When Clothes are a Frenemy

wardrobe difficulties

How Many Articles of Clothing Do You Actually Wear On a Regular Basis?

Clothes can make the morning more stressful, which is crazy because most of us love clothes. But sometimes we have to many, which is the root of the stress.

Ladies, say you have 6 pants/skirts, 12 tops and 5 pairs of shoes (which is a pretty sparse wardrobe, honestly). The math says these clothes can create 360 combinations. With this limited wardrobe, you could have a different outfit for almost every day of the year. Throw in a couple dresses, and you’re there.

Guys, don’t laugh. Say you have your 4 trusty pants, 8 shirts and 3 pairs of shoes; that’s 96 combinations. And men’s clothing is generally more interchangeable, so more of those 96 combinations are realistic.

Math probably has little place in fashion; some clothes just won’t go together. The point is that few of us are really suffering from a shortage of outfit options. On top of that, formal and informal styles are starting to blend together in today’s fashion environment; what you wear to a party is often okay to wear to work. With this mix-and-match kind of style, we don’t need to buy as many entire outfits. Instead, it’s easier to piece together outfits from different articles of clothing and look great doing it, especially if they come from the same brand.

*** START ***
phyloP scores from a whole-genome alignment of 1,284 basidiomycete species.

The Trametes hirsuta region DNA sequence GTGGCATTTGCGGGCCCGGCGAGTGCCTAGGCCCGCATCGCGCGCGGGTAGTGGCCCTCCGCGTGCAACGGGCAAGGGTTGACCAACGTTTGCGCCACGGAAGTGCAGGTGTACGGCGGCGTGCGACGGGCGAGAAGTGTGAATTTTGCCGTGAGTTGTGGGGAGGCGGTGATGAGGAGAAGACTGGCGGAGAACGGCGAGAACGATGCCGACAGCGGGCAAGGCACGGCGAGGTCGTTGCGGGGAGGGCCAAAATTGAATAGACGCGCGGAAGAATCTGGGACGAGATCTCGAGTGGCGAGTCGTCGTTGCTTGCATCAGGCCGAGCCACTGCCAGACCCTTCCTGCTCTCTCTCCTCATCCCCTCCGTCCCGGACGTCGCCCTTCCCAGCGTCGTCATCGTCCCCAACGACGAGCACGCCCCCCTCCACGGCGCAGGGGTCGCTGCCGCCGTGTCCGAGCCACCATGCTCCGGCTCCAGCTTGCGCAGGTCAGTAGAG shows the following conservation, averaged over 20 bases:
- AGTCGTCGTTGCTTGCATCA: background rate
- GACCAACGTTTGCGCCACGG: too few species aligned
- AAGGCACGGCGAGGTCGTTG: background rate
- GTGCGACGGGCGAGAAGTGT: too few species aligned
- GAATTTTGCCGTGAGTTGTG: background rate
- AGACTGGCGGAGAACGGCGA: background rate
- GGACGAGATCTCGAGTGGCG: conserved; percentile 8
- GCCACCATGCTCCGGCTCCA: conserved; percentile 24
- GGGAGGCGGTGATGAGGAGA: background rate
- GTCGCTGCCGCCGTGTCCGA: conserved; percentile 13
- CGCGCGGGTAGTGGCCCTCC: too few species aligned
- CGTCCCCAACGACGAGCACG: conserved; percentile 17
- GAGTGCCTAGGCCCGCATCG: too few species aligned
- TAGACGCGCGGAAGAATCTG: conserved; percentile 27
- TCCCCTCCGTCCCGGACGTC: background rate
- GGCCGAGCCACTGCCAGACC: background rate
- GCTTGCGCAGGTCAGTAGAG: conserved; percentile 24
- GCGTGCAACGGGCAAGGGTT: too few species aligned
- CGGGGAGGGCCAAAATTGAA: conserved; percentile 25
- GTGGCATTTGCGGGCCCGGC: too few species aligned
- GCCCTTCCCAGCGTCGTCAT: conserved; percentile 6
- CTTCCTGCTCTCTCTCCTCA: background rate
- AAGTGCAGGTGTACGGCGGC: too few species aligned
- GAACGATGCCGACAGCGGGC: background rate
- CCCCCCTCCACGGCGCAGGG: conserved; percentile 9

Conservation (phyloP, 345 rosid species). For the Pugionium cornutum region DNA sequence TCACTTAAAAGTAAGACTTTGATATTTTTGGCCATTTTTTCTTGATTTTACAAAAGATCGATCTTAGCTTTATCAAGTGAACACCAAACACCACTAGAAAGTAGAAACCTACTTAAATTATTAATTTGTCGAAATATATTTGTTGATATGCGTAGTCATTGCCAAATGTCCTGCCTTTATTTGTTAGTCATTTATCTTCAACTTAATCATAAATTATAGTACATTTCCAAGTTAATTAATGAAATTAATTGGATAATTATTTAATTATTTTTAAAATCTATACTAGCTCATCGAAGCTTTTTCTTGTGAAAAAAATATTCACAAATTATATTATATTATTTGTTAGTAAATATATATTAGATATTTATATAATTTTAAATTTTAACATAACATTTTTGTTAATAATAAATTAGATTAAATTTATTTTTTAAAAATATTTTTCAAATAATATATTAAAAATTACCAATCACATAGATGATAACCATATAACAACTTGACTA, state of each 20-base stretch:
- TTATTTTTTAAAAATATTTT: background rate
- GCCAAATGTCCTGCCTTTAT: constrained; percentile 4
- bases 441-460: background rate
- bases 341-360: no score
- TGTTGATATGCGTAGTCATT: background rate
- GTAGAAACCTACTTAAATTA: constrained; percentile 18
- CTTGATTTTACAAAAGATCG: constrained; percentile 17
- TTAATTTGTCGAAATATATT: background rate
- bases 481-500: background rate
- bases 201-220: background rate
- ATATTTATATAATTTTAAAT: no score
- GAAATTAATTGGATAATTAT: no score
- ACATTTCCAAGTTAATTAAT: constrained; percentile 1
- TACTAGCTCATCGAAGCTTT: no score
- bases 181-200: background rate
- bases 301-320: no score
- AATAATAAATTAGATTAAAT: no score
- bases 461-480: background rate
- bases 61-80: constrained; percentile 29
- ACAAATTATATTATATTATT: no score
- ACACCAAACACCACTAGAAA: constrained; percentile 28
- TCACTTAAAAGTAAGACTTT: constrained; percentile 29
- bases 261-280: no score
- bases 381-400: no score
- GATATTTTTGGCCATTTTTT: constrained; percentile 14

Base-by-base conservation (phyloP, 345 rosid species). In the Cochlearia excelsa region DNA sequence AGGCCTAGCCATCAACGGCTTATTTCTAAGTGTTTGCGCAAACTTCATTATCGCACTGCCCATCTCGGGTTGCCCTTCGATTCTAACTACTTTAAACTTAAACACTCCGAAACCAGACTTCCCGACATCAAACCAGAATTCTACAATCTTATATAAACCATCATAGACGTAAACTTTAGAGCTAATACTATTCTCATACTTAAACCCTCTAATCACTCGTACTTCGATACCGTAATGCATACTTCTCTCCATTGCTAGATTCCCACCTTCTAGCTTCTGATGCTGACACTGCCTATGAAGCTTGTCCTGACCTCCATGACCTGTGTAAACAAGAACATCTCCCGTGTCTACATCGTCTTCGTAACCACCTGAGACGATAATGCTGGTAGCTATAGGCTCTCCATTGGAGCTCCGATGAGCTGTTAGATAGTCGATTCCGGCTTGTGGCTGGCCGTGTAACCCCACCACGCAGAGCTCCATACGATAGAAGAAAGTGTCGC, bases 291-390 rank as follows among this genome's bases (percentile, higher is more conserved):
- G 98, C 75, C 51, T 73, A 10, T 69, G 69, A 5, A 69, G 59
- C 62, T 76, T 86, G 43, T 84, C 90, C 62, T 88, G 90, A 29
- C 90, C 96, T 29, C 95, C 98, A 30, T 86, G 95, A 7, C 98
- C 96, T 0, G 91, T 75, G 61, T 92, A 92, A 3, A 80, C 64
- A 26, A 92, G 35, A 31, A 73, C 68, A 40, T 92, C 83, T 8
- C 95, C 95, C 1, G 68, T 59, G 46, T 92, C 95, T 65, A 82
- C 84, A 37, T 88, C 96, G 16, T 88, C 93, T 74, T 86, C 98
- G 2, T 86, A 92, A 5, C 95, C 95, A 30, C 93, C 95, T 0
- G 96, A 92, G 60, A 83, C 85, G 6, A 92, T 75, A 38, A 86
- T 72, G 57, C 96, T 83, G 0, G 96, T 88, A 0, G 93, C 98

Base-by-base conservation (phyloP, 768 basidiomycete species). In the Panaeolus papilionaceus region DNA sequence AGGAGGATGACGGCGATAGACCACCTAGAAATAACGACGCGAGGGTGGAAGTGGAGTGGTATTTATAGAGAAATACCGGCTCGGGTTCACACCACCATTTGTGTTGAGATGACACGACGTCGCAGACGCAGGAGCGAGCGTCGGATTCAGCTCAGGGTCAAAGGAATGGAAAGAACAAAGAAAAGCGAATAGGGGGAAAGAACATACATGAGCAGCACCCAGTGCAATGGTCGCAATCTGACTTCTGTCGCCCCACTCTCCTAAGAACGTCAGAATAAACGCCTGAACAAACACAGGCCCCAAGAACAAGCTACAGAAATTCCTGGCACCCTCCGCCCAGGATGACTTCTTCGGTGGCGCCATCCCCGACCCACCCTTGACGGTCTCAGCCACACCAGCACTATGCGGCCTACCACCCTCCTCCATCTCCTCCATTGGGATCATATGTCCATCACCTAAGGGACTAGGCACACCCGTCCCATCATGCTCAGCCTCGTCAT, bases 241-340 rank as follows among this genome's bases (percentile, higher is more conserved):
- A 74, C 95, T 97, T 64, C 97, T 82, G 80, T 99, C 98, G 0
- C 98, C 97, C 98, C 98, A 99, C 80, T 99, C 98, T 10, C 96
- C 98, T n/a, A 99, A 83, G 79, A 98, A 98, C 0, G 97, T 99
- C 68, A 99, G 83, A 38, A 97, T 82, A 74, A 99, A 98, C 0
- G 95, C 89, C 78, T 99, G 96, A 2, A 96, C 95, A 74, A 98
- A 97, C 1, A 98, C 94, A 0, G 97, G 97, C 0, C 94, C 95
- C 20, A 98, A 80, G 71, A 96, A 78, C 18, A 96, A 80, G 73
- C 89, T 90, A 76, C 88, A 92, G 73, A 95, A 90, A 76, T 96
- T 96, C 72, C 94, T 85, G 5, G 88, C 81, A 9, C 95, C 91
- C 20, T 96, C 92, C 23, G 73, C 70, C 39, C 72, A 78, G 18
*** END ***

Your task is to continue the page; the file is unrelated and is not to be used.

Take a typical month; how many outfits do you wear? Say you average 5 outfits per week because some outfits are repeated multiple times in a month. So you “need” about 20–25 outfits a month. If you had 3 pants/skirts, 4 shirts and 2 pairs of shoes, you’d have 24 outfit combinations. Even with underwear, belts and socks, it’s a wardrobe that fits into a backpack.

But living out of a backpack is no fun, and walk-in closets are the best. Nonetheless, it’s healthy to realize that a smaller wardrobe is okay. 

Here’s how to get rid of clothes:

Group your clothes by clothing types (jeans, slacks, dresses, T-shirts, collared shirts, sweaters, coats, sandals, shoes, etc.). Step A is to remove the articles of clothing you love/wear the most. For step B, pick one article of clothing that you like the most from each pile. The remaining clothes are probably items you rarely or never wear. Step C is to discard, gift or put those clothes into storage.

Reasons to own fewer clothes:

  • Limited spending due to being wardrobe conscious.
  • Less organization time.
  • Less time spent getting ready in the morning.
  • Less clutter.
  • Easier packing.
  • Easier laundry.

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